When you’re a little kid being overweight is cute, as you get older, that’s not the case. It eventually becomes a source of guilt and humiliation from your “friends” and yourself.
From the ages of 8–14years old, I was fat. That’s just a fact. I consistently weighed 15–20lbs heavier than my peers.
I knew that I was overweight, but it wasn’t something that we ever talked about in my family. I had been that way since I could remember. It never had a negative impact on me growing up until the day I couldn’t play football anymore.
I had been playing Pop Warner Football since I was nine years old. Before every game, we were required to weigh ourselves to ensure we didn’t exceed a defined weight class for our division. In theory, it makes sense. If you control weight classes, you level the playing field and keep kids safe. (Now that I’m much older I don’t believe that to be true. Genetics play a significant role in sports, but for now, I’ll leave it at that.)
Having played since a Pee-Wee, I always barely made weight, but nevertheless, I was never benched for not making weight. This year was different. I was 15lbs over the maximum weight limit. I never did make weight before the first game and was indirectly forced to quit. I hated myself for not being able to play. My friends would brag about football while I was stuck at home doing nothing. For the first time in my life, I felt like an outsider.I was 13 years olds.
It was that experience that negatively impacted my self-confidence for years to come. I came to believe that If I could just lose the weight, I would be happy just like my friends.
So the summer before my freshmen year of high school I asked my mom to buy me an exercise machine. Through a lot of hard work and multiple workouts, I lost 20lbs. My friend’s who hadn’t seen me all summer couldn’t believe I lost all that weight. On the first day of school, I remember wearing the tightest shirt I could find. I even tucked it in to make me look even slimmer. My confidence was at an all-time high.
I even ended up playing football again for a few years before I realized wrestling was better suited for my stature. But even then the issues with my weight never disappeared.
A running conversation with my wrestling coaches was always about my weight. Wrestling at the precise weight class is crucial for competing at the highest level possible. I knew that but hated what it took to lose the weight to stay ranked. During wrestling season my weight fluctuated an average of 15 pounds every week. We ate when we were hungry and starved ourselves when it was time to make weight. That’s how we dieted. The constant struggle to lose weight took a toll on me both physically and mentally. It took almost a decade to fix and understand.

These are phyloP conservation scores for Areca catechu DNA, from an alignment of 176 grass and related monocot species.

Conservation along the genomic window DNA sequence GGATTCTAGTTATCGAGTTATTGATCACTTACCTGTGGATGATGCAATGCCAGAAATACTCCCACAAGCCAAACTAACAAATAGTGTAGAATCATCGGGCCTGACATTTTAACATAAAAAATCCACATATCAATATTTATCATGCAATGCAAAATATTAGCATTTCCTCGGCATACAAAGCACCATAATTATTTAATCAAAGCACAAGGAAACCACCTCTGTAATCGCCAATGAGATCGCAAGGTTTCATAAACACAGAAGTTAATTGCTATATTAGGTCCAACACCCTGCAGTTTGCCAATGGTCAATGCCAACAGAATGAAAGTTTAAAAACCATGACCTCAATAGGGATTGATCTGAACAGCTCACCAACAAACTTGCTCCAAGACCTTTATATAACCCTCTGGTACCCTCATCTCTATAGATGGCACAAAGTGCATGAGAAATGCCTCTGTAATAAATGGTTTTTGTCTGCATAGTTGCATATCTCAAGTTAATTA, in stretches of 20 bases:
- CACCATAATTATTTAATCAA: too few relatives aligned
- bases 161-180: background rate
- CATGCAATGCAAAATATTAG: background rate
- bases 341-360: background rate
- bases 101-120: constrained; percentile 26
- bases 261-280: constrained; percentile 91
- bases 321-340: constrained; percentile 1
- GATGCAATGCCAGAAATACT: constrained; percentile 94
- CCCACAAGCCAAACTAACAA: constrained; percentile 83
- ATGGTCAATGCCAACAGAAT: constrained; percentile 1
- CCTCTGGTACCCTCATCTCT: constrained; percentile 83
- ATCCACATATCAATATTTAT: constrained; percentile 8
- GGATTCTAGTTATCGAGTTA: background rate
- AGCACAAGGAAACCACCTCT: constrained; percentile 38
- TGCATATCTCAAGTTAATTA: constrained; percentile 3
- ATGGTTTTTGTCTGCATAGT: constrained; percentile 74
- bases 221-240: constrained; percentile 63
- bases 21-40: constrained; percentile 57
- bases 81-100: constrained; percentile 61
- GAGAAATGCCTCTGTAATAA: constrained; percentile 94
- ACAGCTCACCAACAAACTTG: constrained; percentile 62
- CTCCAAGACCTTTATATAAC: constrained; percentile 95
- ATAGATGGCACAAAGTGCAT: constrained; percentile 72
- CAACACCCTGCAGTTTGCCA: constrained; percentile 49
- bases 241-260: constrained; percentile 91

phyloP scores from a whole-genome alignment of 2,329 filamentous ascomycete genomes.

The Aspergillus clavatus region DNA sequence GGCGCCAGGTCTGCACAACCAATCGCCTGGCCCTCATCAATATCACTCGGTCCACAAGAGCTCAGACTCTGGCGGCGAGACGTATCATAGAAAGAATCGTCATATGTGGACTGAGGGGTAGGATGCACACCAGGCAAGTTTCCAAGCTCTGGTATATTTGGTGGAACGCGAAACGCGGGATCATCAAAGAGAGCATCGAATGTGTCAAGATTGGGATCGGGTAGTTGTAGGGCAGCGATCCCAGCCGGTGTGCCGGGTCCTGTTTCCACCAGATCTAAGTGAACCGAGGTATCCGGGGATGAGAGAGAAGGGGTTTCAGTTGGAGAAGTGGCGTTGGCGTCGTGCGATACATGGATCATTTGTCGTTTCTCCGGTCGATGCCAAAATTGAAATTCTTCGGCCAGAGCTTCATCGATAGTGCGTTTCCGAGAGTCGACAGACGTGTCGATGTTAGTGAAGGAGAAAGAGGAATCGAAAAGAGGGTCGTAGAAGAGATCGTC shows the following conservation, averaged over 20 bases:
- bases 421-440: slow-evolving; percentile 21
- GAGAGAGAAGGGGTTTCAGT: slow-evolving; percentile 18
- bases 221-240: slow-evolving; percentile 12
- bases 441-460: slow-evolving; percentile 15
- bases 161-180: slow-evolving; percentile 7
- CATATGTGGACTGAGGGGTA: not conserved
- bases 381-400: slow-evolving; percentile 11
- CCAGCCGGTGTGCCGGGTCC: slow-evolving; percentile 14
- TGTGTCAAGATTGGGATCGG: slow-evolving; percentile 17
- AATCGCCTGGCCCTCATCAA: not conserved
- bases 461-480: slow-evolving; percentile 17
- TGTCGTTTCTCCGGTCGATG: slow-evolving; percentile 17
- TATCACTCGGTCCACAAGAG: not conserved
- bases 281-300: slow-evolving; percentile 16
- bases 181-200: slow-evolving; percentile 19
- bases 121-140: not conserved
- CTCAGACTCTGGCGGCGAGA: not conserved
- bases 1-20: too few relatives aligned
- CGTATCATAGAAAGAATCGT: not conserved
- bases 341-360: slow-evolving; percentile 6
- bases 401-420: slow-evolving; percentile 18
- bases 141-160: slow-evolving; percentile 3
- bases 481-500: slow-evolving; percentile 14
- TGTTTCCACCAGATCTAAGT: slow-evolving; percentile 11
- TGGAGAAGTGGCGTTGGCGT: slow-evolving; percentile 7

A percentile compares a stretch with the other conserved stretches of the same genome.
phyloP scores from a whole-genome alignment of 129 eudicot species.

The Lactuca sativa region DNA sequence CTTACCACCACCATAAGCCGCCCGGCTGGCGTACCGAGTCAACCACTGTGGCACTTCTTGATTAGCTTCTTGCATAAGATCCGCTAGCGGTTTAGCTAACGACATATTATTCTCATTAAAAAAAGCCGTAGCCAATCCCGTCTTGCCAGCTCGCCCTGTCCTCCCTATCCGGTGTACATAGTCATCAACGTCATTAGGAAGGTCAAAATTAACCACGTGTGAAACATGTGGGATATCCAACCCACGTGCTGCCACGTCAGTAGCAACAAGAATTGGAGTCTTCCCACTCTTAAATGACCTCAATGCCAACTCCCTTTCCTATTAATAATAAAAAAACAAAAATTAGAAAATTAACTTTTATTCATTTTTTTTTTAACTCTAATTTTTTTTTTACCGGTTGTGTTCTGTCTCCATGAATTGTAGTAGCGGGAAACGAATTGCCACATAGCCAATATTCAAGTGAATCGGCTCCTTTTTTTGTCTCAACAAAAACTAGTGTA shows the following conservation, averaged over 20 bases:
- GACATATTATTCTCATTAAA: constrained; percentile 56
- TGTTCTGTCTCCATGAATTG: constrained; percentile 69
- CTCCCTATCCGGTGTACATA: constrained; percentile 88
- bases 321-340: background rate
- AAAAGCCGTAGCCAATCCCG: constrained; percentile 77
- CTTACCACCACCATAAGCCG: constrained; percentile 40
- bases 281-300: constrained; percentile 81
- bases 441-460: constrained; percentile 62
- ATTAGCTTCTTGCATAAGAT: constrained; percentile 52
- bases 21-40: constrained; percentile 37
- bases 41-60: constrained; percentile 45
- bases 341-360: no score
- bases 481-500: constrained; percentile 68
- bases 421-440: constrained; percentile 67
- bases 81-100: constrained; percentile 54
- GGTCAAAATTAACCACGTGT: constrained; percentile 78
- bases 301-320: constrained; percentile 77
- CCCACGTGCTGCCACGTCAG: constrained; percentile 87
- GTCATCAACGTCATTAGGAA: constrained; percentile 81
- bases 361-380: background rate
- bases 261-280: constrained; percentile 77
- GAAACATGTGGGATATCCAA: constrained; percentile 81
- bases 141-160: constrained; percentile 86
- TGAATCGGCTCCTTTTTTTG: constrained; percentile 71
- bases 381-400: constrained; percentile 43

Through high school and my young adult life, I attached all my self-worth to how I looked. It became an infatuation. I would say to myself, “If I were skinny then all my problems would go away.” What a lie! I wasn’t happy until I got there. And when I did lose the weight, I found myself unhappy again because it was impossible to keep it off. When I wasn’t able to maintain a certain weight my confidence would drop drastically. I called it “yo-yo confidence”. I was tired of these emotional roller coasters. Then one day, I decided I was going to stop chasing the elusive 8-pack. When I did that everything changed; I learned to develop a level of self-worth, self-belief, and self-assurance that was completely detached from how I looked.
I began studying the Greats and what made them successful. Book after book, I noticed something profound. They never once mentioned anything about eight pack abs. Instead, they talked about believing in yourself first and taking action for the things we did not like. “Be yourself,” said Emerson. “Realize your potential,” said the Dali Lama. “Trust yourself and you will know how to live.” said Goethe. I took all these things literally, even if that meant I could never be the perfect weight again.
Which is why I believe the most important thing you can do in your life is to develop self-confidence through internal belief systems. “Because one believes in oneself, one doesn’t try to convince others. Because one is content with oneself, one doesn’t need others’ approval. Because one accepts oneself, the whole world accepts him or her.” Lao Tzu
How you look is the icing on the cake (pun intended).